JK: Originally, we had–it was like an in-house project, you know, for some of the earlier stuff. And, I think, when we recorded the record, we were very into completing our own “role” on the record, which was to write and record the music or to play the music. And we kind of let other people do what they’re good at. Like, we had a producer come in and produce the record, and engineer the record. And we also had a person come in and do the art properly. I think that was a really key thing. I always–I think I picked it up from Prince somewhere in an interview. He said, “let the bakers make the bread.” You know, and it was kind of the same thing. So we have a girl named Maria Surawska who did all the designs for it. I mean the conception of it was guided by us. I think we wanted something very simplistic. But, it was very much like I said, all the art is done by her and the web design is as well. It helps to have friends in these areas as well.
EH: Yeah, you have a very clean website. You’d think it’d be CaliforniaWives.com, it’s actually .net. ‘Cause someone has CaliforniaWives.com. I don’t even know how that’s possible.
JK: Yeah, they took that. We knew–I think if you look at how much that domain is it’s like $1,600. So we were just like, “we’ll take the .net.”
EH: So an interesting name. Where does it come from?
DZ: Um, the exact time when we came up with it I’m not sure of. I just know that it was something that our guitarist, Hans, said. He put those two words together. I thought, “that’s cool. That’s probably a good band name.” I can’t remember what we were called before that. Hans and I had been playing before that and we had some other name, but I can’t remember what it was.
EH: I was always kind of curious about that. I mean no one’s from California… there’s really no connection. It just kind of happened.
JK: It’s kind of interesting to me because I think about like a lot of times people, even with the name and they make these comparisons to all these reality TV shows. And I think to myself, “man, that’s like really unfortunate, because it has nothing to do with that whatsoever.” And then I think to myself, “OK, well Vampire Weekend probably came around right when all this vampire craze was starting to catch on, so they probably dealt with a lot of the same issues [Laughs] we’re dealing with right now.
EH: Right, true. And now I think the new thing is zombies. So we’ll have to look out for that as well.
JK: Yeah, right there will probably be a band named Zombieland or something [Laughs].
EH: Exactly. So you have a show coming up at Bottom Lounge this weekend, on Friday. What do you want to say about it? What do we have to look forward to?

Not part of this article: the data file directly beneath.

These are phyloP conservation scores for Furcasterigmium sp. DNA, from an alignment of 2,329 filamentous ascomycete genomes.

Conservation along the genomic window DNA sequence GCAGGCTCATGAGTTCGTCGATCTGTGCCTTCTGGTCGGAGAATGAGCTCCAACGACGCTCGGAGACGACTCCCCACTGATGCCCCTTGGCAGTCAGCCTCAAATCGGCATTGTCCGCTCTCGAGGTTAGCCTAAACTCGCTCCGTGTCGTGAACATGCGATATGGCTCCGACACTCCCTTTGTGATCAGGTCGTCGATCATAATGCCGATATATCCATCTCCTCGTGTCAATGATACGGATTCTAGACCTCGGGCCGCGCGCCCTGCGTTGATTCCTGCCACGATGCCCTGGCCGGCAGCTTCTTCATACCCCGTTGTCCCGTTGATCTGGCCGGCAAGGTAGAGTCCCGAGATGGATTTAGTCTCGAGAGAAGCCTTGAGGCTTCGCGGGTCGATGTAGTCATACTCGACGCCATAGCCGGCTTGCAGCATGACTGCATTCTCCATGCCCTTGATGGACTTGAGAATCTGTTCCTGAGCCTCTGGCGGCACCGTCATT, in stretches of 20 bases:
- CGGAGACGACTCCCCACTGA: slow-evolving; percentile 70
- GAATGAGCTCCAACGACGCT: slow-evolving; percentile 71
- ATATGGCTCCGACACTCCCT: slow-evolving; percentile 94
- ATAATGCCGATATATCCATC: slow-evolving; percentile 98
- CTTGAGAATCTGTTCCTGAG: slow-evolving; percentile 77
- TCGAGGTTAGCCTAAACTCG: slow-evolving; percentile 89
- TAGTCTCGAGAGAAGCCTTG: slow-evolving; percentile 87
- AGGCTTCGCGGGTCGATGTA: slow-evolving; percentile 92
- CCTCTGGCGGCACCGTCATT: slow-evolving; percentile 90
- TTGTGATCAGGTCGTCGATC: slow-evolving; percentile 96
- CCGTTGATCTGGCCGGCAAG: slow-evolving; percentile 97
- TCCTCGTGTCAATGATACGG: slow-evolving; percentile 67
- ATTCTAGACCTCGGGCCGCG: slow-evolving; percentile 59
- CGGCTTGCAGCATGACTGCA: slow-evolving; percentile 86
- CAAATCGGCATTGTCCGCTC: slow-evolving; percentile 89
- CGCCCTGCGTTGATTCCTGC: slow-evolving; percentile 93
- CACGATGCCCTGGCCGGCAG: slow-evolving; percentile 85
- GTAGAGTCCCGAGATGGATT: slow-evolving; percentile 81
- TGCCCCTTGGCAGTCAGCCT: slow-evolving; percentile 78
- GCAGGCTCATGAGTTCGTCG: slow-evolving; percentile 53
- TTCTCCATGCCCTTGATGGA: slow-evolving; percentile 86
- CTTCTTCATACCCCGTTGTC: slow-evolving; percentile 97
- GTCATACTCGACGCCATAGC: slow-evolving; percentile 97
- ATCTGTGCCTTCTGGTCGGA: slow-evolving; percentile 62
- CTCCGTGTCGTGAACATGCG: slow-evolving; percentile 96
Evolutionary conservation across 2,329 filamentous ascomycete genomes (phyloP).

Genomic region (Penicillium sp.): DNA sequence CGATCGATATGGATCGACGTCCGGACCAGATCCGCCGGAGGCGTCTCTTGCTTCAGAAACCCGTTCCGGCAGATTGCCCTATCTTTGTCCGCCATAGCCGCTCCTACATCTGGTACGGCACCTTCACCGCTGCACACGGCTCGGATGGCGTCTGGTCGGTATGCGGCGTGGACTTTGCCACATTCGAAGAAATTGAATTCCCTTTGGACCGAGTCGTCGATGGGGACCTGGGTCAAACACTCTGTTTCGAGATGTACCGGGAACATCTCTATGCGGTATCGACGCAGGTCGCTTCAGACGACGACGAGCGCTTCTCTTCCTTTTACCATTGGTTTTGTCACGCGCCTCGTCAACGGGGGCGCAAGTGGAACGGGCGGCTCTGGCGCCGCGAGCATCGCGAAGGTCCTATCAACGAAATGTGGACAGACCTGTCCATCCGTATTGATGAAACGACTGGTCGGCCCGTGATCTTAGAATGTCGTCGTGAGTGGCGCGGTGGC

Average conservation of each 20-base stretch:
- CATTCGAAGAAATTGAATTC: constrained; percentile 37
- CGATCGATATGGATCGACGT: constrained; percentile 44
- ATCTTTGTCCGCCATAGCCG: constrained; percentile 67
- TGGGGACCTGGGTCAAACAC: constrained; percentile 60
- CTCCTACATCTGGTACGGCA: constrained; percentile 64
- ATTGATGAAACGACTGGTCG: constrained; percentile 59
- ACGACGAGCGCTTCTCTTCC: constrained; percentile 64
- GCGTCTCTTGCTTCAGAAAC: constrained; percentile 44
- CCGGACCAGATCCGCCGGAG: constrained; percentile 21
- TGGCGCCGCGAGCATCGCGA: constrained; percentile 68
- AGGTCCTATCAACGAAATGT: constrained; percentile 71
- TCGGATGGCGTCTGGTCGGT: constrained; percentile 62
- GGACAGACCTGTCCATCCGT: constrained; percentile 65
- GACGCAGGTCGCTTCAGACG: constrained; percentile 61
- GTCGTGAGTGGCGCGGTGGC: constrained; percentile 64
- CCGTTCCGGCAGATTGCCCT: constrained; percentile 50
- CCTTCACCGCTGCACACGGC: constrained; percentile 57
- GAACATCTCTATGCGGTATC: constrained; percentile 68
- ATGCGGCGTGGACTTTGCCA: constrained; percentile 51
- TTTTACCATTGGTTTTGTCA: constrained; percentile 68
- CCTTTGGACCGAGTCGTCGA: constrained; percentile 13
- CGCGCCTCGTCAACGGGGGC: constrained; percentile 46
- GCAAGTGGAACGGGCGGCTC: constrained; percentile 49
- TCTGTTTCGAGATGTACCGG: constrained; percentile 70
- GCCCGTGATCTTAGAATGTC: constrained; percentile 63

DZ: The last time we played Bottom Lounge I think it was last year, like pretty early on into our career. And we really had a good time there. It’s like a very large room. But we really enjoyed when we were there last and it should be fun. Maybe have it look a little more full than the last time we played it.
JK: Definitely, Dan’s spot on. It’s a very large room. They do a great job with the sound. So we’re really looking forward to that. The guys are always really respective there to your needs as a musician. So they’ve been great as far as helping us promote the show. They’ve printed out fliers for us. And there’s a deal where if you bring in a flier–I don’t know if you’ve seen this–but we posted a flier on our Facebook and we kind of put out these fliers around town. So if you go to our Facebook and you print out this flier, it has our picture on it, and you come from 8 to 9 with that flier, and you get in for free. So, I mean that was completely their idea, and it was a great idea.
EH: Nice, yeah I wasn’t aware of that. And as far as other people you’re playing with that night. Are they friends of yours? Did you help assemble the bill or was that all Bottom Lounge?
JK: That was all Bottom Lounge. What they did was they presented to us like a bill and we took a look at the bands and I took a listen to Elephant Stone. I think it drew me in because I’m such a big Stone Roses fan and “Elephant Stone” is probably my favorite Stone Roses song, so I was like, “alright, well, it’s starting off well.” And I like the music. I liked what I heard. They’re all from out of town, which will be cool. I know one of the bands is from Minneapolis and we were just there last weekend, so it’ll be good to talk to them about it. And I don’t know, it’s just the excitement before playing a show. I think we’re going to see a lot of people there we haven’t seen before and I’m just excited to play a show again. It’s been awhile.
EH: Last question for you because I know that you guys are probably busy and all that. So after the show’s over–and this year is actually coming quickly to a close–what are your plans for next year?
JK: Well first and foremost I think we’re really excited about plans–we have plans to go to South By Southwest in March. So we’re getting things filled out. The way that that works is, you know, it’s tough to get all the showcases in. It takes awhile for everything to get fleshed out, so we’re kind of figuring things out. But we’ve got some–we’re going to be playing St. Louis a couple times. And we’re playing with some really great bands from around here. So that band Santah–I don’t know if you’ve heard of them– but we’re going to play a couple shows with them, and they’re really great. I’m looking forward to that. And I’ll pass it along to Dan.
DZ: We’ve got some new material, and we’re still interested in writing. We talked about the possibility–we’ll probably just do another EP or possibly like a digital single. You may see some new music out there on the Internet from us, maybe something early next year, maybe around spring if I had to guess.
- Check out my review of Affair.
- Check out Josh’s review of their show at the Apple Store in August.
- Affair is available for $5 on the group’s Bandcamp page. You can also freely stream it below!
- California Wives plays Bottom Lounge tonight. Tickets are $8.